Japanese History: Index
Japanese History - An Overview By Era 日本の歴史
History of Japan - an overview by era The earliest human settlements in Japan are estimated to date from the Ice Age, about 30,000 years ago. At that time all four main Japanese islands were linked. The southernmost island of Kyushu was joined to the Korean peninsula and the northernmost island of Hokkaido to Siberia.
The first named civilization, the Jomon era, began in about 10,500BC and lasted till about 300BC. 'Jomon' refers to the distinctive rope-pattern decorations on the pottery of the era. The Jomon era itself is divided into 6 stages, the first of which originated on the Kanto plain, around present-day Tokyo. Jomon pottery predates ceramics found anywhere else in the world by 2000 years and - the people of the time being hunter-gatherers - is unique proof that making pottery was not just the preserve of peoples with agriculture. Similarities in the ceramics strongly suggest contact in late Jomon between western Japan and Korea. Contemporary Chinese accounts of Japan mentioned a fondness for alcohol, and face tattoos to indicate rank.
Nagoya Castle is famous for its huge, fan-shaped sloping stone walls
Japanese Castles: Japan has hundreds of castles scattered throughout the country. Many have been restored after damage in World War II, some as recently as only 20 years ago, others are the original, historic buildings.
Much of Japan's medieval history took place behind the heavily fortified stone walls and wide moats of Japan's castles, which governed and protected the surrounding countryside.
Many of Japan's castles were built in the fiftheenth and sixteenth centuries, when the country seemed constantly in a state of vicious warfare.
The Nakasendo was one of the Gokaido (the five main roads leading to and from Edo (Tokyo) - the Tokaido, Nakasendo, Nikko Kaido, Oshu Kaido and Koshu Kaido). These great highways extended Tokugawa power into the countryside and helped unite the nation.
Japanese History - Kamikaze
I had just been through the Shrine's expansive war museum and had strayed into an annex and upstairs when I was hailed by an elderly gentleman in impeccable English, suit, tie and homburg. We got talking. The elderly crowd that filled the building, he told me, were mainly members of the wartime bereaved families association holding their annual reunion under the auspices of ex-members of the famous 'Special Attack Force' (tokubetsu kogeki tai, usually shortened to tokkotai), better known to the rest of the world as the 'kamikaze'. Kinase-san was there as an ex-kamikaze pilot trainer. We exchanged names and numbers. I contacted Kinase-san a day or so later and arranged a more relaxed meeting the next week at the Keio Plaza Hotel in Shinjuku.
Japanese History - Japanese Emigration
The History of Japanese Emigration: In 1853 American war ships - the 'Black Ships' - arrived unannounced in Edo Bay (present-day Tokyo Bay), under Admiral Matthew C. Perry demanding that Japan abandon its "closed country" policy. The policy of 'sakoku', so called in Japanese, restricted foreigners from entering the nation as well as limiting Japanese citizens from traveling abroad. Given the outmoded state of Japan's warfare technology compared with the iron steam-powered fleet of the Americans, the Japanese had no real option as the Americans left but to heed their departing promise to return the following year for a response.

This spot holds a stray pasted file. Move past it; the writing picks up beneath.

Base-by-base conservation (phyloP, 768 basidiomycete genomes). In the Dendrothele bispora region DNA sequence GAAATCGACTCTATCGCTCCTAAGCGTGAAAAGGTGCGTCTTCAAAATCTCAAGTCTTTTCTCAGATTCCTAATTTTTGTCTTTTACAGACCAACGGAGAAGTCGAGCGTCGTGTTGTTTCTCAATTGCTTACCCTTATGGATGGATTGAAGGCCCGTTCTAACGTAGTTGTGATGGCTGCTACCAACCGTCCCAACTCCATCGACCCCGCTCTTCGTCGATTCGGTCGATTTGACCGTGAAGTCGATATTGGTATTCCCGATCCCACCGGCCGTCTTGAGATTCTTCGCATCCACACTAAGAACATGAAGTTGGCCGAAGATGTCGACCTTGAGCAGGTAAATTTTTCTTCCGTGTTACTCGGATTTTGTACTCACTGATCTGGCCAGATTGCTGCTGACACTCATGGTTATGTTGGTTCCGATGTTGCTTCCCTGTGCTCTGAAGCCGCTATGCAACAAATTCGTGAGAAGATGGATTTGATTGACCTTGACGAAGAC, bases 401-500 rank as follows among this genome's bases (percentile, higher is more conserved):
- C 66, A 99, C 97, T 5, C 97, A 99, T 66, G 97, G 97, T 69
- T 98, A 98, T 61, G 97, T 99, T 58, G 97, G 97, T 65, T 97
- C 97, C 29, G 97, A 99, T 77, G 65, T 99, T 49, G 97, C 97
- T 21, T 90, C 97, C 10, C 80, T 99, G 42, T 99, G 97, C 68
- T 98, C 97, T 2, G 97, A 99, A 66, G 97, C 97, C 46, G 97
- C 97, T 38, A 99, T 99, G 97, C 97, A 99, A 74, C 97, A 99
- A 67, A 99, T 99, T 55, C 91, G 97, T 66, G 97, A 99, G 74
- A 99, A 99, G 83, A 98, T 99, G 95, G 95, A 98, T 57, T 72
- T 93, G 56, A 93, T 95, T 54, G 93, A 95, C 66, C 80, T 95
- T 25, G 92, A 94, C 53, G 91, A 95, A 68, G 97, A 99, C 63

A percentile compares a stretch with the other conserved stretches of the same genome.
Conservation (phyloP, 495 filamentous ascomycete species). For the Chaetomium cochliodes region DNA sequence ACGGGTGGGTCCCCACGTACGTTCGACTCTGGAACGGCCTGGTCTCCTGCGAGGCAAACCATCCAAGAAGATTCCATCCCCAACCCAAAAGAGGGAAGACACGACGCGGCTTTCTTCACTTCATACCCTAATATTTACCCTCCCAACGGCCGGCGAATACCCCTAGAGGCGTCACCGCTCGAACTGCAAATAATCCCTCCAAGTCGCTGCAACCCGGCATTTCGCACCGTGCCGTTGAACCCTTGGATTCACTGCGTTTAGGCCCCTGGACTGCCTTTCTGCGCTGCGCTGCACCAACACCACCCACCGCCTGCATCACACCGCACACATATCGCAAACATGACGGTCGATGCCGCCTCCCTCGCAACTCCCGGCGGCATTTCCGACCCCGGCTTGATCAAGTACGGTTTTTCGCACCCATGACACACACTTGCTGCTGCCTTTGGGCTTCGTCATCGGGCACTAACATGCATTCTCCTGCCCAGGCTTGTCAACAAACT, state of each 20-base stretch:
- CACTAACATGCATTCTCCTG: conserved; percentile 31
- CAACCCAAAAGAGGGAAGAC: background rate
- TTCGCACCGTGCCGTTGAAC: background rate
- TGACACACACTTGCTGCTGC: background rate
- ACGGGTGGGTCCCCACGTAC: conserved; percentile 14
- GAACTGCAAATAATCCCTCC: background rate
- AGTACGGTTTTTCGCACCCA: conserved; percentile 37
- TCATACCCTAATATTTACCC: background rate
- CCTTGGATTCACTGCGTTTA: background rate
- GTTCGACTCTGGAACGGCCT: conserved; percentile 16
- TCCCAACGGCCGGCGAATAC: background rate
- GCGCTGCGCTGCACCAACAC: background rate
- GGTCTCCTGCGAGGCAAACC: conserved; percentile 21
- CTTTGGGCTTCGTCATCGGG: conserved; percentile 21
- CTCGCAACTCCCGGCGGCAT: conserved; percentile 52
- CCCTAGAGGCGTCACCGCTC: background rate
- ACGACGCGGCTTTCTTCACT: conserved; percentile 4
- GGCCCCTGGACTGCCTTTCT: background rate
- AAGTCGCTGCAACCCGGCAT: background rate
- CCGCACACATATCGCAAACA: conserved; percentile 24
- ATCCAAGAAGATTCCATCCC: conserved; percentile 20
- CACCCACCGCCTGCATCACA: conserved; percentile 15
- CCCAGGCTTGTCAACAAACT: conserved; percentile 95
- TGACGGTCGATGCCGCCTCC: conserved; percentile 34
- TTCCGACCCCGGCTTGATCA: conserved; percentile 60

And so on March 31 1854, Japan under the Shogun reluctantly signed the Commercial Treaty of Kanagawa and entered, for better or worse, the family of nations.
Japanese History - Lafcadio Hearn
Lafcadio Hearn aka Yakumo Koizumi (1850-1904), the peripatic Greek-Irish writer and journalist, is the most famous literary interpreter of the soon-to-disappear "old Japan" of the Meiji-era, well-known and respected by foreigners and Japanese alike.
Japanese History - The Battle of Fushimi Toba
The Battle of Fushimi Toba, just outside present-day Kyoto, was the decisive battle of the Boshin War, as the Imperial forces routed the armies of the Tokugawa shogunate
Japanese History - Ee janai ka
The Ee janai ka movement in 1867 saw riotous drunken street revels sweep much of central Japan as the population faced an uncertain future and decided to let it all hang out and party like there was no tomorrow.
Japanese History - The Sakai Incident
The Sakai Incident in 1868 involved the killing of 11 French sailors in Sakai, south of Osaka, by samurai from the Tosa domain. Later 11 of the accused samurai were forced to commit ritual suicide in atonement.
The history of Tokyo from Edo era hamlet to 21st century metropolis.
Famous Japanese and Foreigners in Japan
Read biographical sketches of famous Japanese and foreigners in Japan, some still living, some gracing the history books.
The Great Kanto (Tokyo) Earthquake, 1923
Read about the Great Kanto (Tokyo) Earthquake which devasted Tokyo and the surrounding Kanto area in 1923.
Japanese imperialism and colonialism in the modern period changed its character from its early beginnings in 1894 to its final destruction in 1945.
Japan's Relations With The West
Japan's relations with the west have been a defining influence on the "culture and action" of Japan in the modern period. We look at the changes in Japan's relations with western nations from the beginning of the Meiji Period to the end of World War II.
First Sino Japanese War 1894-1895
The First Sino Japanese War in the late 19th century was Japan's first overseas war following the Meiji Restoration and the beginning of Japanese expansionism over the next half century.
Westernization in Japan 1868-1900
Japan's early westernization in the four and a half decades to 1900 since the arrival of Commodore Perry in Shimoda in 1853 occurred in all sections of its society and culture including home life, dress, the national cuisine and eating habits, transport, the law, the army, education, the press and sport.